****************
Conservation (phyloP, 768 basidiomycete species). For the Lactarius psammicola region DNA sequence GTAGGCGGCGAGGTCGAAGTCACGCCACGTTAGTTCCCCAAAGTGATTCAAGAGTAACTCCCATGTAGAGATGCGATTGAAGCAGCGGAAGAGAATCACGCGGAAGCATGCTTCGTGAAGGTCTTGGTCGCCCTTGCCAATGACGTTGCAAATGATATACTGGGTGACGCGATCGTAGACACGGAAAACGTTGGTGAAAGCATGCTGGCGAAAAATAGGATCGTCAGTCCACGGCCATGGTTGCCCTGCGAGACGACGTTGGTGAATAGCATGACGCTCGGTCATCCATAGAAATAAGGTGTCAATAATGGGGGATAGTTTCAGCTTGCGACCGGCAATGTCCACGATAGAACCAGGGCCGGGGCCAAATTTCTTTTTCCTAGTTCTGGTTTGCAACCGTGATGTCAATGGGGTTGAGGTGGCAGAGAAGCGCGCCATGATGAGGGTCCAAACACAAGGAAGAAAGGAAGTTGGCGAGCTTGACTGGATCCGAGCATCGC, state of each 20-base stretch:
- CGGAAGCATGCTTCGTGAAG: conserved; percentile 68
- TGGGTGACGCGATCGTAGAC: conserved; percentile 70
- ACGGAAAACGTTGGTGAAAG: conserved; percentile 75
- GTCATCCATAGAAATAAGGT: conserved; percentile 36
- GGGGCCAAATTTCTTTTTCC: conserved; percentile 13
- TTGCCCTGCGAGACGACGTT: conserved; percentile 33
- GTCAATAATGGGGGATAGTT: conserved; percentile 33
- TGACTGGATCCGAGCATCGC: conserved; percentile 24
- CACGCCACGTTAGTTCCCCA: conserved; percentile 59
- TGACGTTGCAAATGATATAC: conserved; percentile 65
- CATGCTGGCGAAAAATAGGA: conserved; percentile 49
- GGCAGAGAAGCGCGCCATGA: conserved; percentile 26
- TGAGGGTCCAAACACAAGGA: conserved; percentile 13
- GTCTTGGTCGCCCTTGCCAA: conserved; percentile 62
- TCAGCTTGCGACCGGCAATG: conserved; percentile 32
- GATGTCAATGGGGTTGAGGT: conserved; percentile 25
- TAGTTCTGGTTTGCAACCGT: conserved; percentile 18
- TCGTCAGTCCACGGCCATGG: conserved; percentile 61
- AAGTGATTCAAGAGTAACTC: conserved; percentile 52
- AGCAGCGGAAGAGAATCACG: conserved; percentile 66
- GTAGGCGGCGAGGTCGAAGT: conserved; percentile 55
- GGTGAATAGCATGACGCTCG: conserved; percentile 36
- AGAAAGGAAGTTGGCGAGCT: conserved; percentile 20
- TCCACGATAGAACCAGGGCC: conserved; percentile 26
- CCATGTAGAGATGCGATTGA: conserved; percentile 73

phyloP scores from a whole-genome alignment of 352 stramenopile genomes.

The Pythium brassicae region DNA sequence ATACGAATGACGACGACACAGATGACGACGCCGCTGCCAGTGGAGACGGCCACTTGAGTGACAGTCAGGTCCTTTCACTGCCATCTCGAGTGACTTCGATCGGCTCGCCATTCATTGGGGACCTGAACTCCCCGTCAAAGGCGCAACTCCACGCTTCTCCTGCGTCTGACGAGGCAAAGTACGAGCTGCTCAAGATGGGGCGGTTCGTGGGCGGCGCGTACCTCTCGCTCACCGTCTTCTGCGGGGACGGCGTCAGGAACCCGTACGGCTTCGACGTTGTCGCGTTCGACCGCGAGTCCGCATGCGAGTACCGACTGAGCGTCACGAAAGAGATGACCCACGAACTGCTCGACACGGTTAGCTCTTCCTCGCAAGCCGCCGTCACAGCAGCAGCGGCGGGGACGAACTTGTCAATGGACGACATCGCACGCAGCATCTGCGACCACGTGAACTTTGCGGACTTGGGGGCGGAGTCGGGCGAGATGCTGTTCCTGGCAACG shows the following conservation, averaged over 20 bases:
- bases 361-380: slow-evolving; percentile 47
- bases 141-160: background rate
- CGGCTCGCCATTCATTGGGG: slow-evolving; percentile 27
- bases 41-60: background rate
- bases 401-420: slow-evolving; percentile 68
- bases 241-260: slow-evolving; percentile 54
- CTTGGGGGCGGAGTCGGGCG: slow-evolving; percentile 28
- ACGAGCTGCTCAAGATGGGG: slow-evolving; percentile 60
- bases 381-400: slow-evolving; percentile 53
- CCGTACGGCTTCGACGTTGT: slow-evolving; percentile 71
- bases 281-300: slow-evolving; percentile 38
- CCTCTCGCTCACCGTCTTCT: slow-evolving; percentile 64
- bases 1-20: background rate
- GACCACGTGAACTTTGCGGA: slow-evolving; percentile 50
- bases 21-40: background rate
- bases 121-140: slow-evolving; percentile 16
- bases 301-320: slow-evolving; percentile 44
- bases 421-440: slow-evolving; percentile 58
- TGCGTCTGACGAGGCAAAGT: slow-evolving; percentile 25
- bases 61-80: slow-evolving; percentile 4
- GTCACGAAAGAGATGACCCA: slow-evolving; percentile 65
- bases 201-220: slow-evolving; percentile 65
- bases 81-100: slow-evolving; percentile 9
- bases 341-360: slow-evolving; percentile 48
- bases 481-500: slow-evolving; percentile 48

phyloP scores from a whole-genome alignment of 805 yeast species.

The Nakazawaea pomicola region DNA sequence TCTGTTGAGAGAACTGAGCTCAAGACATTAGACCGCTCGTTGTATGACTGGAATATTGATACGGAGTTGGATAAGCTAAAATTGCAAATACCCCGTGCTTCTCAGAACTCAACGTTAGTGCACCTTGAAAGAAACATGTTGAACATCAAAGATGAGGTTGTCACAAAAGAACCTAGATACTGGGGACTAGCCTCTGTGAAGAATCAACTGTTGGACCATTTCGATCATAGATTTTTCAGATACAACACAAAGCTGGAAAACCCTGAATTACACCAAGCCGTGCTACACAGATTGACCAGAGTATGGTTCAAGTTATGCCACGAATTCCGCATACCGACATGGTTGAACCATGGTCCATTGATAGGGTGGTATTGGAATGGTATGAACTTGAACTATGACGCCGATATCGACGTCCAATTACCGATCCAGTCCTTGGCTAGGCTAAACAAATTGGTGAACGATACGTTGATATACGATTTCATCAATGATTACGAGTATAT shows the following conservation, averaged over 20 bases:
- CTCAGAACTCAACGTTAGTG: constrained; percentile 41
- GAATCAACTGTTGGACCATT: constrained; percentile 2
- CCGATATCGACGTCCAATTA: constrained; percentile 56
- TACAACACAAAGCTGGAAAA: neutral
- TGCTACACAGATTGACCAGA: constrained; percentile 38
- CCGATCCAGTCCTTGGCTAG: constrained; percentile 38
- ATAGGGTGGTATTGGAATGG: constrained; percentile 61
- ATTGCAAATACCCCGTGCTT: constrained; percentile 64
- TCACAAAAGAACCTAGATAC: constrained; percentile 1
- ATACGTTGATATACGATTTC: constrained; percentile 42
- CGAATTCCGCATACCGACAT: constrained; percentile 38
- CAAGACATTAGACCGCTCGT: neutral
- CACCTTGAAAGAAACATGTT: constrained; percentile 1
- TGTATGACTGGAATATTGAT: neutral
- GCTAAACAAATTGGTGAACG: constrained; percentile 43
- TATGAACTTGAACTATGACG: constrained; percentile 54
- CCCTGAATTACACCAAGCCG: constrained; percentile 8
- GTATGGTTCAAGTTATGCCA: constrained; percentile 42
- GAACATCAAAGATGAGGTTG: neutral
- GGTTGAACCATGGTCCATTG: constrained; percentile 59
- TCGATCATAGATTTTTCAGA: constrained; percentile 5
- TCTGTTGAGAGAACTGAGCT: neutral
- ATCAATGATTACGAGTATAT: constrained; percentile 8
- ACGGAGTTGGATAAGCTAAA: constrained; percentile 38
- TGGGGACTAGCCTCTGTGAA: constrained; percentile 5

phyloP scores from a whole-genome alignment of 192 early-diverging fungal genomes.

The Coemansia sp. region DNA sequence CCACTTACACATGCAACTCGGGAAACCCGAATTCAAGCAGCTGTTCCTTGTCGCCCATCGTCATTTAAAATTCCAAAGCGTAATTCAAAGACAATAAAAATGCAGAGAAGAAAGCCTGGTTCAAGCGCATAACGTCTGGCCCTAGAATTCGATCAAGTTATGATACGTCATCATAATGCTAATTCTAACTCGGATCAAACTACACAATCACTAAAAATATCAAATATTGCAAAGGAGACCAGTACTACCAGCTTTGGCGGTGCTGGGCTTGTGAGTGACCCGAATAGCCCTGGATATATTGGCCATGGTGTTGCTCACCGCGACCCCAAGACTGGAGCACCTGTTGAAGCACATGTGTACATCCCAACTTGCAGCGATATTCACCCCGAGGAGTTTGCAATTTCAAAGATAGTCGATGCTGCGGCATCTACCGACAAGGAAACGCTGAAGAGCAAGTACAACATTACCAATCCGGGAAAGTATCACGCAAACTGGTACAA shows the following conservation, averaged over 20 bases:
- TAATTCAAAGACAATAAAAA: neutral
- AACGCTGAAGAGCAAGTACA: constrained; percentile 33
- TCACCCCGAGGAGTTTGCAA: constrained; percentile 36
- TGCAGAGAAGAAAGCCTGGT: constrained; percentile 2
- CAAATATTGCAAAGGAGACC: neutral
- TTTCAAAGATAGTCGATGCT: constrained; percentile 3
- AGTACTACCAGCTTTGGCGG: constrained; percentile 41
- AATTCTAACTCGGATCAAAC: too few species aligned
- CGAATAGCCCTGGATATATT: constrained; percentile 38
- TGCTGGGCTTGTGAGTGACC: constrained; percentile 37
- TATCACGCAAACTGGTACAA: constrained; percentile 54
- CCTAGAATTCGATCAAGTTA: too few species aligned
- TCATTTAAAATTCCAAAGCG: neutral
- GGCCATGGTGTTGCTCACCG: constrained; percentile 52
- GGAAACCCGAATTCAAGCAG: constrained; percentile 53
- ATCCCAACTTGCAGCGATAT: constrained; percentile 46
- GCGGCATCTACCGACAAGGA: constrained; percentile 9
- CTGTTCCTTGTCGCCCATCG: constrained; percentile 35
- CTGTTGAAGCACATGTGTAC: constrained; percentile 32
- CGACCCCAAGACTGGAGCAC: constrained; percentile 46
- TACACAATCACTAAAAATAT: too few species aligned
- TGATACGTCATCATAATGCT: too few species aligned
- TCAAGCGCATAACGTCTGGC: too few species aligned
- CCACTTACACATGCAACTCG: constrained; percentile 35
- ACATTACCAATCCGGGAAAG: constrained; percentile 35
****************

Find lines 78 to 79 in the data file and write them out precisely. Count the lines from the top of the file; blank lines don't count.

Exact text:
- ATCAATGATTACGAGTATAT: constrained; percentile 8
- ACGGAGTTGGATAAGCTAAA: constrained; percentile 38